Firewall audits help you identify vulnerabilities in your network security posture and determine areas where you must customize your security policies. They provide assurance to the stakeholders that you have kept your organization up-to-date by reviewing policy controls and security controls regularly, and puts you in the right position to respond to a breach or security issue.
Importance of Firewall Audit
To get rid of malicious traffic from your company’s network, installing a firewall is important. Firewalls use signature-pattern to detect malicious payload and rule-pattern to detect unauthorized traffic. However, when the malicious payloads become more sophisticated and evolve rapidly, signatures must also be updated accordingly.
It is critical to manage and specify rules of the firewall properly. A single error in rule management can put the entire network in danger. Hackers and cybercriminals are always on the lookout for these errors. That is why you need to embrace a key philosophy: security is not a product; it is an ongoing process. You must update your systems, fix the bugs, and audit your security measures and this is precisely why a firewall audit is needed.
How to Perform Firewall Audit?
Follow these steps to conduct a firewall audit.
1. Collect Key Information
You can’t perform a successful audit unless you gain in-depth visibility into your network – hardware, software, policies, and risks. Here is what you will need:
- Overview of all the internet service providers (ISPs) and virtual private networks (VPNs).
- Documents and reports from earlier audits that include firewall objects, rules, and policy revisions.
- Copies of security policies.
- Access to firewall logs for analysis.
- Firewall vendor information, including OS version, default configuration, and latest patches.
Once you obtain this information, document, store, and consolidate it in a way that allows sharing it with the relevant IT stakeholders. This way, it will be easier to review procedures and policies and track their impact.
2. Assess the Change Management Process
Firewall changes can be executed and traced properly through a stable change management process. Inadequate change documentation and unreliable validation of how the changes affect the network leads to a myriad of issues. Assess the procedures for rule-base change management by reviewing the following:
- Is someone testing the changes?
- How are the requested changes being approved?
- Who is implementing the changes?
You have to ensure that a formal process is put in place for firewall changes, so they are requested, reviewed, approved, and implemented accordingly.
3. Audit the OS and Physical Security
See to it that you can neutralize common cyber threats, both from your firewall’s physical and software security perspective.
- Introduce controlled access to secure firewall and management servers.
- Evaluate the procedures deployed for device administration.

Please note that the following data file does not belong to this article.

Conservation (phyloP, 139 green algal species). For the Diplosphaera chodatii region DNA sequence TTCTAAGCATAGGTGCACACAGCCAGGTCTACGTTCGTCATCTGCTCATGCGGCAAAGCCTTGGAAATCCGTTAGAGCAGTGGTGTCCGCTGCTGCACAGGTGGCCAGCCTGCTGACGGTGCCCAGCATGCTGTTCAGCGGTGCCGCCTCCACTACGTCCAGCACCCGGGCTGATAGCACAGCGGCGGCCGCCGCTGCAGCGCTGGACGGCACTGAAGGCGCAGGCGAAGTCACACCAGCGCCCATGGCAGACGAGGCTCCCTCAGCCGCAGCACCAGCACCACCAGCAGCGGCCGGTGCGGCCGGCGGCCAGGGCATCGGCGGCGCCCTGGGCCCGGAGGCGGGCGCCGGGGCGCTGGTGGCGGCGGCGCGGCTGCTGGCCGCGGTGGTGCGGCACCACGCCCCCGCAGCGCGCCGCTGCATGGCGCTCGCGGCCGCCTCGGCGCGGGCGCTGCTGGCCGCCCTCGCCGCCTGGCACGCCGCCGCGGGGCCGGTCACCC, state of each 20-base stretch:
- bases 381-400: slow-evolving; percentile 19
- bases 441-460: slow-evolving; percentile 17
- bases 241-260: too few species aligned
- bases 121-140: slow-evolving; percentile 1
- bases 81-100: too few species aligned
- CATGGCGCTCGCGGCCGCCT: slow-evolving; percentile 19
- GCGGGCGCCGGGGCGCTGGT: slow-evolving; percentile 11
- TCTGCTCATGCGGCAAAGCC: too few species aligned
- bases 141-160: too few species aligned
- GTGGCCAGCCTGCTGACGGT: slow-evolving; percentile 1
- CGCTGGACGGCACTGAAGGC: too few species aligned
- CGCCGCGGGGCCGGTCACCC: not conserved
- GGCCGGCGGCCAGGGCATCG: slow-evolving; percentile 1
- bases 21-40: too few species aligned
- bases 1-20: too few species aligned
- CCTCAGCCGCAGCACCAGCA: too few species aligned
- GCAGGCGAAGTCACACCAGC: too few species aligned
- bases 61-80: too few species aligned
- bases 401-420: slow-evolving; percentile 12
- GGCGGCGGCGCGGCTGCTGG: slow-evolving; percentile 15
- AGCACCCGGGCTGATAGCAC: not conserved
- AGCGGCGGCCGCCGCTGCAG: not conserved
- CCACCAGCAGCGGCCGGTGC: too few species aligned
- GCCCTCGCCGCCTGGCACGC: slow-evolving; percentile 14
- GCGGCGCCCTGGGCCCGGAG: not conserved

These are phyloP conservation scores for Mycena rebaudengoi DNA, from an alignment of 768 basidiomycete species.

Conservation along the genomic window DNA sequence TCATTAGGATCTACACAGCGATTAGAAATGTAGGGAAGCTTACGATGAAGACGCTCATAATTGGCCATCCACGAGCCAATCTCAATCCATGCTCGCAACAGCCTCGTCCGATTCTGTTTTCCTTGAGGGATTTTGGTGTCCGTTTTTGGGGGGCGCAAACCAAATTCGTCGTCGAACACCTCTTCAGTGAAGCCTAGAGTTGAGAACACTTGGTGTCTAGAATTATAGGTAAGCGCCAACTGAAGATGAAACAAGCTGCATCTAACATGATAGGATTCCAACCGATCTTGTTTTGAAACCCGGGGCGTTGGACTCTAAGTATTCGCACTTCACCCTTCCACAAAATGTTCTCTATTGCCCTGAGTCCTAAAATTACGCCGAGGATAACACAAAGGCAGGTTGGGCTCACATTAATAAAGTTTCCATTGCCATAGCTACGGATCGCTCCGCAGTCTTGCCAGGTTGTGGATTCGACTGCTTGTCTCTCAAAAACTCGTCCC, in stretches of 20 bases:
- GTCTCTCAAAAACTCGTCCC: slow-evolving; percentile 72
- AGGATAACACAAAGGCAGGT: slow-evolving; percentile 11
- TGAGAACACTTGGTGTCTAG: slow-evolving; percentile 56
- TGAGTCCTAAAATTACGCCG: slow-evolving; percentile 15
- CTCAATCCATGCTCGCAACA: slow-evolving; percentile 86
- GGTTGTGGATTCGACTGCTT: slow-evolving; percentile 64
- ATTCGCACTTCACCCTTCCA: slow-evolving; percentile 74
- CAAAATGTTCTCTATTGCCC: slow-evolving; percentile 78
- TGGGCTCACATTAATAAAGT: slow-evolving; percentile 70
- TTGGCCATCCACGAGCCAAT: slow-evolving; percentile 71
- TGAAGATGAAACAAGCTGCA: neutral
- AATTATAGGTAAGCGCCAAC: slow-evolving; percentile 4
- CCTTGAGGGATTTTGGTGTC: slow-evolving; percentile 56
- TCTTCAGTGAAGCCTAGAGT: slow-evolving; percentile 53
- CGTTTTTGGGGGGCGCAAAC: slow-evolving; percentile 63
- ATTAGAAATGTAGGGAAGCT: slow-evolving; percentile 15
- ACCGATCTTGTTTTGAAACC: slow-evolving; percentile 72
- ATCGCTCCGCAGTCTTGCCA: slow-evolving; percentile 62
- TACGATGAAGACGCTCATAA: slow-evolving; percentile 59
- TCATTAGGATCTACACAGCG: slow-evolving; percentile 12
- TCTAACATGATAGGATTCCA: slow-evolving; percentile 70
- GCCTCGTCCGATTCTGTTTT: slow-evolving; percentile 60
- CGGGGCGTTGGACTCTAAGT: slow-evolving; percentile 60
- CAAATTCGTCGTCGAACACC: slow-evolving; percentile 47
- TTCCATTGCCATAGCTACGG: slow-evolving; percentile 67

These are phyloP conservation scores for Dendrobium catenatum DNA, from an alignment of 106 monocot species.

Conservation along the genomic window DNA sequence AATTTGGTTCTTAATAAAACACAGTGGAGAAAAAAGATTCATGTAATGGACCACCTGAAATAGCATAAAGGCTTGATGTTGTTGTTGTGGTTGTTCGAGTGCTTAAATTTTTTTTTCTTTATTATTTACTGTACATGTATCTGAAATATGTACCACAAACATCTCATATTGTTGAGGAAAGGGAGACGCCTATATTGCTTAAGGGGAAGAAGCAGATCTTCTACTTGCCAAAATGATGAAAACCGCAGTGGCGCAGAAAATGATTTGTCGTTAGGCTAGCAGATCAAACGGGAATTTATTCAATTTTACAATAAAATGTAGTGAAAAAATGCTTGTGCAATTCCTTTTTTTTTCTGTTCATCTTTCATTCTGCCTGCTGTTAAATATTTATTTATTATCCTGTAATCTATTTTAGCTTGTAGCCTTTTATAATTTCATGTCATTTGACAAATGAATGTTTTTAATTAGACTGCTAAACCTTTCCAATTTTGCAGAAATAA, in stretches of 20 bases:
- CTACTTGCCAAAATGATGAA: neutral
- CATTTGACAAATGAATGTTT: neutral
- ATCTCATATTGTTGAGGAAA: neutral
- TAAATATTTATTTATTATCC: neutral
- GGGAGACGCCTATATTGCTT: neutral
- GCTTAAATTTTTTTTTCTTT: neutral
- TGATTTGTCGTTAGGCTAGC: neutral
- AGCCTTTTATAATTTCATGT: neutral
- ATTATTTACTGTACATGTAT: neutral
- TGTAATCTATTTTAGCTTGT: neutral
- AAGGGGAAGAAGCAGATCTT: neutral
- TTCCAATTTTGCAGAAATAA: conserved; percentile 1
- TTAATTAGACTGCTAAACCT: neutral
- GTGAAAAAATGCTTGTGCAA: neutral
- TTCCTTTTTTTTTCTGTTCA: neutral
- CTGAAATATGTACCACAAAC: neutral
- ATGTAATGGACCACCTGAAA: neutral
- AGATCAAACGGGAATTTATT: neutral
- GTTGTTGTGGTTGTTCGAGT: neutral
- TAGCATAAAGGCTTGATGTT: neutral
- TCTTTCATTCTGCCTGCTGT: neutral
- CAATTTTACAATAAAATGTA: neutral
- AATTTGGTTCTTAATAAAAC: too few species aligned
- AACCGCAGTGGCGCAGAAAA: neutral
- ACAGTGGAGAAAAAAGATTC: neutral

- Assess whether the OS passes standard hardening checklists.
- Verify the implementation of vendor patches and updates.
- Maintain a list of authorized personnel allowed to access the firewall server rooms.
4. Declutter and Improve the Rule Base
Take your firewall performance and IT productivity to the next level by cleaning up your firewall and optimizing the rule base.
- Remove covered rules that don’t serve any purpose.
- Disable unused and expired objects and rules.
- Assign priority to firewall rules in terms of performance and effectiveness.
- Get rid of unused connections, including irrelevant routes.
- Use object-naming conventions
- Assess VPN parameters to locate expired groups, unattached groups, expired users, unattached users, and unused users.
- Determine permissive rules by assessing the policy usage against firewall logs.
- Find rules that are similar and merge them into a single rule.
5. Perform a Risk Assessment and Fix Issues
A detailed risk assessment is used to discover risky rules and ensure that rules comply with internal policies and relevant regulations and standards.
Use industry standards and best practices to identify risky rules and prioritize in terms of severity. This is something that is subject to every organization, based on their network and criteria for acceptable risk. Validate the following:
- Do existing rules permit risky services from your DMZ to your internal network?
- Do existing rules permit risky services inbound from the Internet?
- Do existing rules permit risky services outbound to the Internet?
- Does any firewall rule contain “ANY” in any user field?
- Do existing firewall rules affect your corporate security policy?
Review firewall configuration and rules against your industry or regulatory standards, such as J-SOX, FISMA, Basel-II, NERC CIP, ISO 27001, SOX, and PCI-DSS.
6. Conduct Ongoing Audits
Once you succeed with your first firewall audit, ensure continuous compliance with these tips:
- Establish a repeatable process for regular auditing.
- Implement automated analysis and reporting to replace error-prone manual tasks.
- Create an alerting process that notifies you of critical activities and events, such as when a high severity risk is identified in the policy or when certain rules are modified.
Do you need help with your firewall audit? Contact GeekTek. Whether you have a traditional or next-generation firewall, we can lay the foundation of a firewall audit that transforms your cybersecurity infrastructure into an impenetrable fortress.